Zevvle Login Platform

Whilst playing with the Zevvle Auth system, I came across some funny status messages:

The login system seems very similar to that of Monzo’s. Is it some form of off the shelf Single Sign-on platform I haven’t seen yet, or something you’ve built in house?

I’d love to be able to have other applications authenticate against Zevvle’s auth system (via OpenID Connect or SAML2.0) mainly for shits and giggles



I completely forgot about the whoami endpoint, must’ve been a slow day. :sweat_smile:

In-house, kind of like a traditional password-reset flow with stateful JWTs so we can invalidate tokens server-side. To be honest 3rd-party access isn’t on the horizon; some day, but not sure when.


I’m curious about the entity IDs like user_<some random token. How are those generated? Is it a standard thing? I’ve seen them on both Stripe and Monzo (probably others I forgot) but not sure if there’s anything off the shelf that does this.

Also, the much login success message makes me think of LOLCODE. I guess we found Zevvle’s main programming language. :joy:


On the topic of user_ when I’m programming stuff like this I’ll often use the UUID of the backing store’s object as the something, or in python I might use secrets.token_urlsafe() or secrets.token_hex()


Not that I’m aware of, but they make reading logs a lot easier (Stripe mentioned that being the reason somewhere).

:eyes: This is how we generate the unique IDs

It’s not very efficient though, I do need to move that to the database.

~/P/zc $ curl https://api.zevvle.com/whoami
You shall not pass! 🧙‍♂

I respect the effort behind this shitpost. :heart:


They’re called Snowflakes, an idea originally popularised by Twitter for tweet IDs - it’s basically a way of defeating the birthday paradox in a distributed system, without the need for a central coordinator!

The basic idea is similar to a UUIDv1, but instead of baking in the host’s MAC address, you hash something suitably unique about the host/container/microservice/potato field into a unique “worker ID”, and then generate IDs by baking that in, along with the current time, and a rolling sequence number to prevent two IDs generated in the same microsecond from being identical.

This means that there are only two things you need to defend against: worker ID collissions, and your sequence number rolling over twice in the same microsecond, and the latter you can just defend against with a sleep() until the next microsecond.

But they also another nice property: because they start with a timestamp, they’re sortable in both numeric (Twitter) and base32 (Zevvle, Monzo) forms - and if you want to, you could even omit the creation timestamp entirely and just extract it from the snowflake.

The prefix (acc_, user_) is just to make sure it’s never ambiguous what kind of thing an ID refers to; for example, was this transaction (tx_) created by a Mastercard message (mcauthmsg_) or a BACS record (bacsrcd_)?

But it also means that you can build some neat tooling! In Monzo’s internal CLI, find user_XYZ pulls up not just that user’s profile, but also their accounts, and their cards. Another find on one of those IDs lets you explore other, related systems.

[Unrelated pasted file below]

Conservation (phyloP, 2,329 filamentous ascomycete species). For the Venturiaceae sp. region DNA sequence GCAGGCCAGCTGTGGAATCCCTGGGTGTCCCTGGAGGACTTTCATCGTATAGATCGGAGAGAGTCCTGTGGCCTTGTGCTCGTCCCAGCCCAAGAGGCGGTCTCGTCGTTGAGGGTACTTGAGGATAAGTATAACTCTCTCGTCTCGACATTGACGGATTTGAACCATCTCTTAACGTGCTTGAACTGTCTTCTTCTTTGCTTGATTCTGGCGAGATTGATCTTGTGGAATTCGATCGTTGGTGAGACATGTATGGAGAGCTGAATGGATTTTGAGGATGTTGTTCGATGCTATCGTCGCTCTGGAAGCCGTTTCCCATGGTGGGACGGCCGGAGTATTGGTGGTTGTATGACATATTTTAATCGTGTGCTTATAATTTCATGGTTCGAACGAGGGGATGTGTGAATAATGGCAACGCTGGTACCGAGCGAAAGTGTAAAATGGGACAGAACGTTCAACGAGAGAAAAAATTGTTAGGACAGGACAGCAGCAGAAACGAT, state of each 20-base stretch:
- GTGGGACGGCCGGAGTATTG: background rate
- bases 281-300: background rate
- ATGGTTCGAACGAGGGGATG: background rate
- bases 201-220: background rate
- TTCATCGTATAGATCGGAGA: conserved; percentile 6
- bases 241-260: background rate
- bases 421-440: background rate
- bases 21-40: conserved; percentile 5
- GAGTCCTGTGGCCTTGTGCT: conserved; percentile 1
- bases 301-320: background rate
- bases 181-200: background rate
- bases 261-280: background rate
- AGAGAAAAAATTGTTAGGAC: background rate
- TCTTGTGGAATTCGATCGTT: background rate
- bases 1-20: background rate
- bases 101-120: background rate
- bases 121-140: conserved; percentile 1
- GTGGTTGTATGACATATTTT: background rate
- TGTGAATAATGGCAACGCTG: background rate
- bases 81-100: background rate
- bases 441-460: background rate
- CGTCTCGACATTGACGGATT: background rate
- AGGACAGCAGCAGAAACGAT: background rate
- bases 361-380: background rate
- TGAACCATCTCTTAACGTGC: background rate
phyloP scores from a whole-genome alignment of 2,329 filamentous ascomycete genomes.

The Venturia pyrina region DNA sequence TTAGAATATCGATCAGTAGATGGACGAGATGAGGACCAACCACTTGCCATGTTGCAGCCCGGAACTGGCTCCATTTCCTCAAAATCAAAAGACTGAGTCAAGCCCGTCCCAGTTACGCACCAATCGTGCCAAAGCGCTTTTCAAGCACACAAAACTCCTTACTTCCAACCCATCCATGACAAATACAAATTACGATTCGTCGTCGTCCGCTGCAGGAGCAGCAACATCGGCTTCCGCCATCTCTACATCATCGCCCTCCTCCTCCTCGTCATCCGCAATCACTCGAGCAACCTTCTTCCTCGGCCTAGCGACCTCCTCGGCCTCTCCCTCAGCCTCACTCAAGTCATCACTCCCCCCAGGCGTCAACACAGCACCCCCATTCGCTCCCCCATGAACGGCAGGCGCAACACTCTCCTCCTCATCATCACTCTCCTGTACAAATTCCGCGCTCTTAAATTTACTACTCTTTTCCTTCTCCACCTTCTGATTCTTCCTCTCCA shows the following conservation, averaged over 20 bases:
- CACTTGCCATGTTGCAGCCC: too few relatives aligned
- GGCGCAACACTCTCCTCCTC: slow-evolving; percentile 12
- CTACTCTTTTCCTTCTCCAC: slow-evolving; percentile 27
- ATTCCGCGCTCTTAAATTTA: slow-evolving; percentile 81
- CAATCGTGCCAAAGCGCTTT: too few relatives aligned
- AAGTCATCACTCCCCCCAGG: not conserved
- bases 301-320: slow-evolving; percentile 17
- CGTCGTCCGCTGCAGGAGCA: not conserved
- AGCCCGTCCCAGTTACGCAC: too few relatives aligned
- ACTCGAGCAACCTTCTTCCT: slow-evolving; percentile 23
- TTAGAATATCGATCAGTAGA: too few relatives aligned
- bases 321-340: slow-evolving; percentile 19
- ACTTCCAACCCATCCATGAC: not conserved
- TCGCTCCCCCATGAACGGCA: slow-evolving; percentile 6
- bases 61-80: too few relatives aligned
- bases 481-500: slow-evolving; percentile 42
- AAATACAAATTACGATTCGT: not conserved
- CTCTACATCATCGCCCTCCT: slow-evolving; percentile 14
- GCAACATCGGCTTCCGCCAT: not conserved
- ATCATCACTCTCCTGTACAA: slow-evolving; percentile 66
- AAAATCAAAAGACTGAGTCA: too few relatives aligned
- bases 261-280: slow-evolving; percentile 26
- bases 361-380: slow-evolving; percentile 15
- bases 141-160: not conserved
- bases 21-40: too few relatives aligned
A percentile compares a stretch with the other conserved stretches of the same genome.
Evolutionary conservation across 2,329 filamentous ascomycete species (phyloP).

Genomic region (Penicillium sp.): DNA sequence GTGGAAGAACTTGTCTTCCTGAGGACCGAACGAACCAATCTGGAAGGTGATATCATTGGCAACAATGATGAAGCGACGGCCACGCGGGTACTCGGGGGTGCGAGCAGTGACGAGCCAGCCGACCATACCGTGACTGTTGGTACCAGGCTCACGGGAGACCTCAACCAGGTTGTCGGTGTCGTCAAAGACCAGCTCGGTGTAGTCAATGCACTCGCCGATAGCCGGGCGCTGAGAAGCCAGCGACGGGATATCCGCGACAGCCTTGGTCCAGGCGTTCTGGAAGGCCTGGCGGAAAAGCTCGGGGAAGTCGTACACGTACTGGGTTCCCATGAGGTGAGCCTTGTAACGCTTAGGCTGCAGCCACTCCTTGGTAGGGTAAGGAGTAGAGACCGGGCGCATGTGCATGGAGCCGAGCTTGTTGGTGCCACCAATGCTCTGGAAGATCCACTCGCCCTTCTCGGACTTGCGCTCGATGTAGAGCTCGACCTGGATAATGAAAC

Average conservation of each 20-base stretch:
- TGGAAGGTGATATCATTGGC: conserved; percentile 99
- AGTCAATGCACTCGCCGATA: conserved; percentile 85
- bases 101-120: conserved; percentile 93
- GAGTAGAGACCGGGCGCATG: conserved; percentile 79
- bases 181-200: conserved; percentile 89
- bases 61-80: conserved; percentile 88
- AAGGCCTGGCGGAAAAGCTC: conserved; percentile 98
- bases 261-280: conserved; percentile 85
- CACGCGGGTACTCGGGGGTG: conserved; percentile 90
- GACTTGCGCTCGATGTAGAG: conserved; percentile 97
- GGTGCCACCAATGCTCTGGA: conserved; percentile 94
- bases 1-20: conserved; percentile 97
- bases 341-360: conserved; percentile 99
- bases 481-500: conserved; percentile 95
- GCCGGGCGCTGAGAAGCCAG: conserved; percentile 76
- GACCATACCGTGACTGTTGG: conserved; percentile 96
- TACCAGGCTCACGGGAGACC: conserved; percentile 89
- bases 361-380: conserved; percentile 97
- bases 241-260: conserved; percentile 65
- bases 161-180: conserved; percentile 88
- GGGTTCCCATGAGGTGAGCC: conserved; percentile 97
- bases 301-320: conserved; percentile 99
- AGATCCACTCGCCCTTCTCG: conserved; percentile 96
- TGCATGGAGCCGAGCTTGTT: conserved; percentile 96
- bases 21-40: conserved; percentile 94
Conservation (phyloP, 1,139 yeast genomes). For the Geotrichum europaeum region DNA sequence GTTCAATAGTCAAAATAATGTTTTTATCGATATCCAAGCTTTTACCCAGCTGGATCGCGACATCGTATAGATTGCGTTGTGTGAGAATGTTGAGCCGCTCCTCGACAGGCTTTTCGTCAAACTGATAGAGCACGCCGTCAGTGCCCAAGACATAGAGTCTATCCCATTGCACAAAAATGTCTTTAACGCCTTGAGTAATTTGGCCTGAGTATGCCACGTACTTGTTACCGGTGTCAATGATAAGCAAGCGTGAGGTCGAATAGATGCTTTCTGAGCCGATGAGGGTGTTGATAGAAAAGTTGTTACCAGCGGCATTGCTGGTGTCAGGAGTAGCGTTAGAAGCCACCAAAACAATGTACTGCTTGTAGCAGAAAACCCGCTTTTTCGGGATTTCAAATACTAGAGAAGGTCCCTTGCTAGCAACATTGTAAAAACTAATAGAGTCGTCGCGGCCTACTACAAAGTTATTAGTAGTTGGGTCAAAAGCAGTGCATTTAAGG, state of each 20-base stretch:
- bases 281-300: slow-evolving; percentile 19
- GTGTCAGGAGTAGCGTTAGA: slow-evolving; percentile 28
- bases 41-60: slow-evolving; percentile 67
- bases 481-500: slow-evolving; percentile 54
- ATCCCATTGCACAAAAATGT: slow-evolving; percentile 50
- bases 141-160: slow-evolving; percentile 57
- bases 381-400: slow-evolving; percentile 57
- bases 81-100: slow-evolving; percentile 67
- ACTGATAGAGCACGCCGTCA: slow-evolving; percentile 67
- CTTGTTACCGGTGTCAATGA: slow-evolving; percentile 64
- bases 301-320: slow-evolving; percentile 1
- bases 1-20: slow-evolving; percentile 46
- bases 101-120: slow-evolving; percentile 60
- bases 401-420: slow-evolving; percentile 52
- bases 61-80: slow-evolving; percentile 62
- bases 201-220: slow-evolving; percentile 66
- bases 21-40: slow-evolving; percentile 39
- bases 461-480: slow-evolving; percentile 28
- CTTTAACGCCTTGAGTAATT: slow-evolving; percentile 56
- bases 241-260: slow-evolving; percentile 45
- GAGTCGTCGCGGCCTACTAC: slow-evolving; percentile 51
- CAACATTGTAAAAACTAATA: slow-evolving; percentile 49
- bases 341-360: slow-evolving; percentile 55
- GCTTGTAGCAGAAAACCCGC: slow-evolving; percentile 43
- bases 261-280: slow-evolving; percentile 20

:bulb: This is a big deal, because it turns out that the single most universal need in nearly any distributed system, is the ability to store some sort of data (users, accounts, tweets, moderator flags, log lines…), and storing data isn’t much good without an ID to help you find it again - so if your ability to generate IDs has a single point of failure, so does your ability to store data.

Well, apart from your database, but it turns out that if you don’t rely on AUTOINCREMENT IDs, you can in many cases get away with building an eventually consistent system, which can cope with a lost database node or two.


find is easily one of the single best features of Monzo’s internal tooling.

It allows you to take an ID from logs or an escalation and immediately start finding out more. You can very quickly go from, say, a payment ID to a card ID to a user ID and account ID pair, even in a huge distributed system of microservices. You don’t have to know anything about the underlying services, only the relationship between the concepts (which are mostly self-describing once you run the first find). :heart:


Is the command using a central service that knows the mapping between an object type (the first part of the ID) and the underlying data store or is the command itself responsible for this (does the command need to be updated when a new object type is introduced)?

With the internal system at my day job, which is related to public transport data it produces internal persistent IDs, the persistent ids have a 2 letter prefix, e.g. ST for stop, and OP for operator. This allows the search to take is to exactly the thing we’re looking for.

Luckily so far the datasets are small, thus no need for distributed stuff, yet. More likely to come from paralisation of the import for larger sources.

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Yes, but there is no reason why the logic of the tool couldn’t be moved into a service much like our build and deploy system where the tool is a emoji-filled interface over some calls to the builder services. It works well enough to make adding the mapping between your new ID and the endpoint where someone can find out more to the tooling as part of building a new system.

Monzo’s engineering tools are generally updated with the main branch as part of the monorepo and it’s expected that you run the rebuild/install script regularly. Building, packaging, and versioning beyond tracking the main branch turned out to be not worth it when everyone has all the source code and a Go compiler anyway. Anything requiring access by more than engineering or that needs to be prettier than a raw JSON output is turned into a component of something like the Business Operations web app. :slightly_smiling_face: